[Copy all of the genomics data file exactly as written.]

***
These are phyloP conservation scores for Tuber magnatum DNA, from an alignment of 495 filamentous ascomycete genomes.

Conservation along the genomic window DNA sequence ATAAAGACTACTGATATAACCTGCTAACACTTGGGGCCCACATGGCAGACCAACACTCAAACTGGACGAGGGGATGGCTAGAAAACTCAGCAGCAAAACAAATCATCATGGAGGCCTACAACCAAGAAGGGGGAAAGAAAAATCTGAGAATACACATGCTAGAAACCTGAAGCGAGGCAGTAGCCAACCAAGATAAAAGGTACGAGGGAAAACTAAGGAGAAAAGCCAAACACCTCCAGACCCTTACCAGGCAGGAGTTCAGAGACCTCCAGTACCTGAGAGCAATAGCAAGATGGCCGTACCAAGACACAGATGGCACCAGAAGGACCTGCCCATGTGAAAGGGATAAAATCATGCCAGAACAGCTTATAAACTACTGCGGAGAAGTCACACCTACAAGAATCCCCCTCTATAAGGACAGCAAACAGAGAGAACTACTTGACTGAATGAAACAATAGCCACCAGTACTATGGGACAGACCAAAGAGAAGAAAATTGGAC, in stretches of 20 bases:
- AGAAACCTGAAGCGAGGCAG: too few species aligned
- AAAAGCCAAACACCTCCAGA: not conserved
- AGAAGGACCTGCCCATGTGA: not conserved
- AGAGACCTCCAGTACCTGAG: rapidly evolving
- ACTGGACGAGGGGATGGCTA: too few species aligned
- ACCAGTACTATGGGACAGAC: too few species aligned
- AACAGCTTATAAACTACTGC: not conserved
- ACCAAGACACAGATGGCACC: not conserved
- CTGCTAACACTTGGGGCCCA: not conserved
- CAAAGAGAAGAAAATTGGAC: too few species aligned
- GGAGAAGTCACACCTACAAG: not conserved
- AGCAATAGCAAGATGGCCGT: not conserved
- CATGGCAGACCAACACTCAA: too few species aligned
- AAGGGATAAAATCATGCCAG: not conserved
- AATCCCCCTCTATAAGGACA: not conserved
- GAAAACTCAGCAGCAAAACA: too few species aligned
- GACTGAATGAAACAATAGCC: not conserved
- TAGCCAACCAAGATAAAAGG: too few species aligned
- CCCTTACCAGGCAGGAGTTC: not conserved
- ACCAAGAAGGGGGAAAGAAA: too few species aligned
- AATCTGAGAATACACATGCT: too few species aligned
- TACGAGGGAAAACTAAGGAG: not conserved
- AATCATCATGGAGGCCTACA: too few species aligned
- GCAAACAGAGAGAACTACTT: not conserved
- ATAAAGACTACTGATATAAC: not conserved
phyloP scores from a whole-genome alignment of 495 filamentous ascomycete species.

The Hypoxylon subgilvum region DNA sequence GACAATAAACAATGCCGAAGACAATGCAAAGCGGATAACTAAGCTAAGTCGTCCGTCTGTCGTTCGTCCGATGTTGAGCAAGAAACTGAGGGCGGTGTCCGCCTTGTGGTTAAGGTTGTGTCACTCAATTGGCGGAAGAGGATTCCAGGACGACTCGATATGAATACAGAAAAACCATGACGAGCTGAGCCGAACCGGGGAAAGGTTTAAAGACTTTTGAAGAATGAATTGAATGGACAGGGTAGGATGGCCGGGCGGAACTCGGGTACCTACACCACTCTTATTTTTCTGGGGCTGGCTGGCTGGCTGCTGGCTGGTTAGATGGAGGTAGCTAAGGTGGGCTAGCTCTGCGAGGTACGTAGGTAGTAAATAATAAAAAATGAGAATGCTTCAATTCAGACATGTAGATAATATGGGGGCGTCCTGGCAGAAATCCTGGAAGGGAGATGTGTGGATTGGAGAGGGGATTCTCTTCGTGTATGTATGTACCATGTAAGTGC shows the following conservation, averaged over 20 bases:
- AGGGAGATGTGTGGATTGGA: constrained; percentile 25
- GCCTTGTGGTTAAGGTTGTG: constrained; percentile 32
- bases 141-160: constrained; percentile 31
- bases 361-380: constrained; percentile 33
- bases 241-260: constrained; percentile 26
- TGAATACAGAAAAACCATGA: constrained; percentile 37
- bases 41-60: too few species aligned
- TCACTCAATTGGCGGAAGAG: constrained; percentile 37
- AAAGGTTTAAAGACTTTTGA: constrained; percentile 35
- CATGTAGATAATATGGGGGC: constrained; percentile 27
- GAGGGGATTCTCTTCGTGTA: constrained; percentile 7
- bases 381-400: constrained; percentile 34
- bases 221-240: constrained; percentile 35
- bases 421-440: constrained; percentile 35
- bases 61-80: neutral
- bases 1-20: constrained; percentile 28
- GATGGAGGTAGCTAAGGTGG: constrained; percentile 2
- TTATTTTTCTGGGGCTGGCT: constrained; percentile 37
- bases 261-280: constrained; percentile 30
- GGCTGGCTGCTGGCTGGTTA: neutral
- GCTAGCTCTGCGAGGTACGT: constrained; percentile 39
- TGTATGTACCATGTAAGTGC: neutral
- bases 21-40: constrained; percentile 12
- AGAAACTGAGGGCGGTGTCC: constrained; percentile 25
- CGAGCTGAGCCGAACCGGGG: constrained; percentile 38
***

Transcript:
These are phyloP conservation scores for Tuber magnatum DNA, from an alignment of 495 filamentous ascomycete genomes.

Conservation along the genomic window DNA sequence ATAAAGACTACTGATATAACCTGCTAACACTTGGGGCCCACATGGCAGACCAACACTCAAACTGGACGAGGGGATGGCTAGAAAACTCAGCAGCAAAACAAATCATCATGGAGGCCTACAACCAAGAAGGGGGAAAGAAAAATCTGAGAATACACATGCTAGAAACCTGAAGCGAGGCAGTAGCCAACCAAGATAAAAGGTACGAGGGAAAACTAAGGAGAAAAGCCAAACACCTCCAGACCCTTACCAGGCAGGAGTTCAGAGACCTCCAGTACCTGAGAGCAATAGCAAGATGGCCGTACCAAGACACAGATGGCACCAGAAGGACCTGCCCATGTGAAAGGGATAAAATCATGCCAGAACAGCTTATAAACTACTGCGGAGAAGTCACACCTACAAGAATCCCCCTCTATAAGGACAGCAAACAGAGAGAACTACTTGACTGAATGAAACAATAGCCACCAGTACTATGGGACAGACCAAAGAGAAGAAAATTGGAC, in stretches of 20 bases:
- AGAAACCTGAAGCGAGGCAG: too few species aligned
- AAAAGCCAAACACCTCCAGA: not conserved
- AGAAGGACCTGCCCATGTGA: not conserved
- AGAGACCTCCAGTACCTGAG: rapidly evolving
- ACTGGACGAGGGGATGGCTA: too few species aligned
- ACCAGTACTATGGGACAGAC: too few species aligned
- AACAGCTTATAAACTACTGC: not conserved
- ACCAAGACACAGATGGCACC: not conserved
- CTGCTAACACTTGGGGCCCA: not conserved
- CAAAGAGAAGAAAATTGGAC: too few species aligned
- GGAGAAGTCACACCTACAAG: not conserved
- AGCAATAGCAAGATGGCCGT: not conserved
- CATGGCAGACCAACACTCAA: too few species aligned
- AAGGGATAAAATCATGCCAG: not conserved
- AATCCCCCTCTATAAGGACA: not conserved
- GAAAACTCAGCAGCAAAACA: too few species aligned
- GACTGAATGAAACAATAGCC: not conserved
- TAGCCAACCAAGATAAAAGG: too few species aligned
- CCCTTACCAGGCAGGAGTTC: not conserved
- ACCAAGAAGGGGGAAAGAAA: too few species aligned
- AATCTGAGAATACACATGCT: too few species aligned
- TACGAGGGAAAACTAAGGAG: not conserved
- AATCATCATGGAGGCCTACA: too few species aligned
- GCAAACAGAGAGAACTACTT: not conserved
- ATAAAGACTACTGATATAAC: not conserved
phyloP scores from a whole-genome alignment of 495 filamentous ascomycete species.

The Hypoxylon subgilvum region DNA sequence GACAATAAACAATGCCGAAGACAATGCAAAGCGGATAACTAAGCTAAGTCGTCCGTCTGTCGTTCGTCCGATGTTGAGCAAGAAACTGAGGGCGGTGTCCGCCTTGTGGTTAAGGTTGTGTCACTCAATTGGCGGAAGAGGATTCCAGGACGACTCGATATGAATACAGAAAAACCATGACGAGCTGAGCCGAACCGGGGAAAGGTTTAAAGACTTTTGAAGAATGAATTGAATGGACAGGGTAGGATGGCCGGGCGGAACTCGGGTACCTACACCACTCTTATTTTTCTGGGGCTGGCTGGCTGGCTGCTGGCTGGTTAGATGGAGGTAGCTAAGGTGGGCTAGCTCTGCGAGGTACGTAGGTAGTAAATAATAAAAAATGAGAATGCTTCAATTCAGACATGTAGATAATATGGGGGCGTCCTGGCAGAAATCCTGGAAGGGAGATGTGTGGATTGGAGAGGGGATTCTCTTCGTGTATGTATGTACCATGTAAGTGC shows the following conservation, averaged over 20 bases:
- AGGGAGATGTGTGGATTGGA: constrained; percentile 25
- GCCTTGTGGTTAAGGTTGTG: constrained; percentile 32
- bases 141-160: constrained; percentile 31
- bases 361-380: constrained; percentile 33
- bases 241-260: constrained; percentile 26
- TGAATACAGAAAAACCATGA: constrained; percentile 37
- bases 41-60: too few species aligned
- TCACTCAATTGGCGGAAGAG: constrained; percentile 37
- AAAGGTTTAAAGACTTTTGA: constrained; percentile 35
- CATGTAGATAATATGGGGGC: constrained; percentile 27
- GAGGGGATTCTCTTCGTGTA: constrained; percentile 7
- bases 381-400: constrained; percentile 34
- bases 221-240: constrained; percentile 35
- bases 421-440: constrained; percentile 35
- bases 61-80: neutral
- bases 1-20: constrained; percentile 28
- GATGGAGGTAGCTAAGGTGG: constrained; percentile 2
- TTATTTTTCTGGGGCTGGCT: constrained; percentile 37
- bases 261-280: constrained; percentile 30
- GGCTGGCTGCTGGCTGGTTA: neutral
- GCTAGCTCTGCGAGGTACGT: constrained; percentile 39
- TGTATGTACCATGTAAGTGC: neutral
- bases 21-40: constrained; percentile 12
- AGAAACTGAGGGCGGTGTCC: constrained; percentile 25
- CGAGCTGAGCCGAACCGGGG: constrained; percentile 38